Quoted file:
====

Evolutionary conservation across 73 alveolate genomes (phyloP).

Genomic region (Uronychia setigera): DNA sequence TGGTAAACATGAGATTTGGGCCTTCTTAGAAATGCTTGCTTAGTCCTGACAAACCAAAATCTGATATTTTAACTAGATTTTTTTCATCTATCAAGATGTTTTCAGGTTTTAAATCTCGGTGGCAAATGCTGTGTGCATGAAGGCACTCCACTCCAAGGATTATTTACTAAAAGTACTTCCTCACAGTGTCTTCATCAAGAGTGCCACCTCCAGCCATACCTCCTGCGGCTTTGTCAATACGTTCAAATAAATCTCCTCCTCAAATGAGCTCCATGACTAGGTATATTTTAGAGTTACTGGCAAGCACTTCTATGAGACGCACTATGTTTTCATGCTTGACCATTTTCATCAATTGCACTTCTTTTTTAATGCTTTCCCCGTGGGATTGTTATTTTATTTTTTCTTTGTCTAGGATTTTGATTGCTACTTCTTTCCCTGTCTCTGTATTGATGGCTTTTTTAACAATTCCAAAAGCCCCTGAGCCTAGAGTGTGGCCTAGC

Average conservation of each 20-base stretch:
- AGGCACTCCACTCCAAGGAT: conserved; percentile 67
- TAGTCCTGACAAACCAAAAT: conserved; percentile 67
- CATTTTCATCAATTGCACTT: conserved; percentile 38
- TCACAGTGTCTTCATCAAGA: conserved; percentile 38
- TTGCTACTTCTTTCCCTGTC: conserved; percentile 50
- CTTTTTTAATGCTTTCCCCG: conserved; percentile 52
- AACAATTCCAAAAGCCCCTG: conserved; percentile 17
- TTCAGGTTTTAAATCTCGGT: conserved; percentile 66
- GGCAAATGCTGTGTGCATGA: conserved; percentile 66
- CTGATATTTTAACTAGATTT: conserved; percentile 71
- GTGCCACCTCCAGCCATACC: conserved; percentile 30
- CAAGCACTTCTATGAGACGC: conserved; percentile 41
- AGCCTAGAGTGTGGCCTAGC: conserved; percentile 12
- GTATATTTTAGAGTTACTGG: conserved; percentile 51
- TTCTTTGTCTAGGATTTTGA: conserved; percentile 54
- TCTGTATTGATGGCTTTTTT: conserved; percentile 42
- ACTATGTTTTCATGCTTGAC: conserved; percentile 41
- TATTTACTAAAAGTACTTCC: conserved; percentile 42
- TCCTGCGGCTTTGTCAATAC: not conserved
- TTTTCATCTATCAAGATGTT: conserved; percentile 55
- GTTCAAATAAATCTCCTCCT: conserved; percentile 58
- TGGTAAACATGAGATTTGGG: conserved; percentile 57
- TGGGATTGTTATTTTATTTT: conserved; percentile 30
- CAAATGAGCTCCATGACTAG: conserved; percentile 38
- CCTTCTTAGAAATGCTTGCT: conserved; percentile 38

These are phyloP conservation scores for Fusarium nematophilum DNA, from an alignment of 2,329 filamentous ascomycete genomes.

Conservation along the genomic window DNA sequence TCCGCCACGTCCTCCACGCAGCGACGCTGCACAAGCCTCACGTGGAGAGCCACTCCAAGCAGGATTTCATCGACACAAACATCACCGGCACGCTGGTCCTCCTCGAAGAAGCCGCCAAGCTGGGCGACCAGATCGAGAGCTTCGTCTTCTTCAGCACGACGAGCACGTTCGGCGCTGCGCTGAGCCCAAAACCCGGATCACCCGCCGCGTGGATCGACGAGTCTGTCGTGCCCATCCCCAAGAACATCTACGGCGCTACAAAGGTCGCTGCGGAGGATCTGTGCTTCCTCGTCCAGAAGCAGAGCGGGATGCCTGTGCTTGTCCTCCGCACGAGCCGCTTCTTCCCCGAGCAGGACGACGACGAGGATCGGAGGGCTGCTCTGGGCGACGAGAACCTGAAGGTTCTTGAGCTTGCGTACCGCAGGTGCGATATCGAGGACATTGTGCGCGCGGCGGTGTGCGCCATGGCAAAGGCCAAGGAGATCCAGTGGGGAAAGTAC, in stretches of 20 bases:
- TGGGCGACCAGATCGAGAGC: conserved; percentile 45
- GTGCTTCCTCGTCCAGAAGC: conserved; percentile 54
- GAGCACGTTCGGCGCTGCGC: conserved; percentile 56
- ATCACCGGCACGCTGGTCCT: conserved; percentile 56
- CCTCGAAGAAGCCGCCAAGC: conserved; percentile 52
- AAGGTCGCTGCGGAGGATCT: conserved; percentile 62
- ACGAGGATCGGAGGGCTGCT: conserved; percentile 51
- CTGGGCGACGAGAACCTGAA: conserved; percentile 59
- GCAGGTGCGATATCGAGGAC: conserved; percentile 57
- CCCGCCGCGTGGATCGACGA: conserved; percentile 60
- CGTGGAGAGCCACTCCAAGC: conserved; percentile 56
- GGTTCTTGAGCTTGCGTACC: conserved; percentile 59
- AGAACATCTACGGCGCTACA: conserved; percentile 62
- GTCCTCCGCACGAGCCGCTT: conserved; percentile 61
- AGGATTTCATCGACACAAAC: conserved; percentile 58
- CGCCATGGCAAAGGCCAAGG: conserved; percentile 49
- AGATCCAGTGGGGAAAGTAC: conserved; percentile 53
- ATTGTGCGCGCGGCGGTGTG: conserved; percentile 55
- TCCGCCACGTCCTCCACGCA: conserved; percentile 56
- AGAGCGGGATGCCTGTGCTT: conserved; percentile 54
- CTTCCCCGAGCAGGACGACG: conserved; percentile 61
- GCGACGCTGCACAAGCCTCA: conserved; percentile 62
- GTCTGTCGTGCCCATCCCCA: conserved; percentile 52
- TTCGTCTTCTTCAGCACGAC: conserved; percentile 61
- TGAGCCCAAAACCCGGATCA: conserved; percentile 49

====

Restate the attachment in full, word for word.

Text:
Evolutionary conservation across 73 alveolate genomes (phyloP).

Genomic region (Uronychia setigera): DNA sequence TGGTAAACATGAGATTTGGGCCTTCTTAGAAATGCTTGCTTAGTCCTGACAAACCAAAATCTGATATTTTAACTAGATTTTTTTCATCTATCAAGATGTTTTCAGGTTTTAAATCTCGGTGGCAAATGCTGTGTGCATGAAGGCACTCCACTCCAAGGATTATTTACTAAAAGTACTTCCTCACAGTGTCTTCATCAAGAGTGCCACCTCCAGCCATACCTCCTGCGGCTTTGTCAATACGTTCAAATAAATCTCCTCCTCAAATGAGCTCCATGACTAGGTATATTTTAGAGTTACTGGCAAGCACTTCTATGAGACGCACTATGTTTTCATGCTTGACCATTTTCATCAATTGCACTTCTTTTTTAATGCTTTCCCCGTGGGATTGTTATTTTATTTTTTCTTTGTCTAGGATTTTGATTGCTACTTCTTTCCCTGTCTCTGTATTGATGGCTTTTTTAACAATTCCAAAAGCCCCTGAGCCTAGAGTGTGGCCTAGC

Average conservation of each 20-base stretch:
- AGGCACTCCACTCCAAGGAT: conserved; percentile 67
- TAGTCCTGACAAACCAAAAT: conserved; percentile 67
- CATTTTCATCAATTGCACTT: conserved; percentile 38
- TCACAGTGTCTTCATCAAGA: conserved; percentile 38
- TTGCTACTTCTTTCCCTGTC: conserved; percentile 50
- CTTTTTTAATGCTTTCCCCG: conserved; percentile 52
- AACAATTCCAAAAGCCCCTG: conserved; percentile 17
- TTCAGGTTTTAAATCTCGGT: conserved; percentile 66
- GGCAAATGCTGTGTGCATGA: conserved; percentile 66
- CTGATATTTTAACTAGATTT: conserved; percentile 71
- GTGCCACCTCCAGCCATACC: conserved; percentile 30
- CAAGCACTTCTATGAGACGC: conserved; percentile 41
- AGCCTAGAGTGTGGCCTAGC: conserved; percentile 12
- GTATATTTTAGAGTTACTGG: conserved; percentile 51
- TTCTTTGTCTAGGATTTTGA: conserved; percentile 54
- TCTGTATTGATGGCTTTTTT: conserved; percentile 42
- ACTATGTTTTCATGCTTGAC: conserved; percentile 41
- TATTTACTAAAAGTACTTCC: conserved; percentile 42
- TCCTGCGGCTTTGTCAATAC: not conserved
- TTTTCATCTATCAAGATGTT: conserved; percentile 55
- GTTCAAATAAATCTCCTCCT: conserved; percentile 58
- TGGTAAACATGAGATTTGGG: conserved; percentile 57
- TGGGATTGTTATTTTATTTT: conserved; percentile 30
- CAAATGAGCTCCATGACTAG: conserved; percentile 38
- CCTTCTTAGAAATGCTTGCT: conserved; percentile 38

These are phyloP conservation scores for Fusarium nematophilum DNA, from an alignment of 2,329 filamentous ascomycete genomes.

Conservation along the genomic window DNA sequence TCCGCCACGTCCTCCACGCAGCGACGCTGCACAAGCCTCACGTGGAGAGCCACTCCAAGCAGGATTTCATCGACACAAACATCACCGGCACGCTGGTCCTCCTCGAAGAAGCCGCCAAGCTGGGCGACCAGATCGAGAGCTTCGTCTTCTTCAGCACGACGAGCACGTTCGGCGCTGCGCTGAGCCCAAAACCCGGATCACCCGCCGCGTGGATCGACGAGTCTGTCGTGCCCATCCCCAAGAACATCTACGGCGCTACAAAGGTCGCTGCGGAGGATCTGTGCTTCCTCGTCCAGAAGCAGAGCGGGATGCCTGTGCTTGTCCTCCGCACGAGCCGCTTCTTCCCCGAGCAGGACGACGACGAGGATCGGAGGGCTGCTCTGGGCGACGAGAACCTGAAGGTTCTTGAGCTTGCGTACCGCAGGTGCGATATCGAGGACATTGTGCGCGCGGCGGTGTGCGCCATGGCAAAGGCCAAGGAGATCCAGTGGGGAAAGTAC, in stretches of 20 bases:
- TGGGCGACCAGATCGAGAGC: conserved; percentile 45
- GTGCTTCCTCGTCCAGAAGC: conserved; percentile 54
- GAGCACGTTCGGCGCTGCGC: conserved; percentile 56
- ATCACCGGCACGCTGGTCCT: conserved; percentile 56
- CCTCGAAGAAGCCGCCAAGC: conserved; percentile 52
- AAGGTCGCTGCGGAGGATCT: conserved; percentile 62
- ACGAGGATCGGAGGGCTGCT: conserved; percentile 51
- CTGGGCGACGAGAACCTGAA: conserved; percentile 59
- GCAGGTGCGATATCGAGGAC: conserved; percentile 57
- CCCGCCGCGTGGATCGACGA: conserved; percentile 60
- CGTGGAGAGCCACTCCAAGC: conserved; percentile 56
- GGTTCTTGAGCTTGCGTACC: conserved; percentile 59
- AGAACATCTACGGCGCTACA: conserved; percentile 62
- GTCCTCCGCACGAGCCGCTT: conserved; percentile 61
- AGGATTTCATCGACACAAAC: conserved; percentile 58
- CGCCATGGCAAAGGCCAAGG: conserved; percentile 49
- AGATCCAGTGGGGAAAGTAC: conserved; percentile 53
- ATTGTGCGCGCGGCGGTGTG: conserved; percentile 55
- TCCGCCACGTCCTCCACGCA: conserved; percentile 56
- AGAGCGGGATGCCTGTGCTT: conserved; percentile 54
- CTTCCCCGAGCAGGACGACG: conserved; percentile 61
- GCGACGCTGCACAAGCCTCA: conserved; percentile 62
- GTCTGTCGTGCCCATCCCCA: conserved; percentile 52
- TTCGTCTTCTTCAGCACGAC: conserved; percentile 61
- TGAGCCCAAAACCCGGATCA: conserved; percentile 49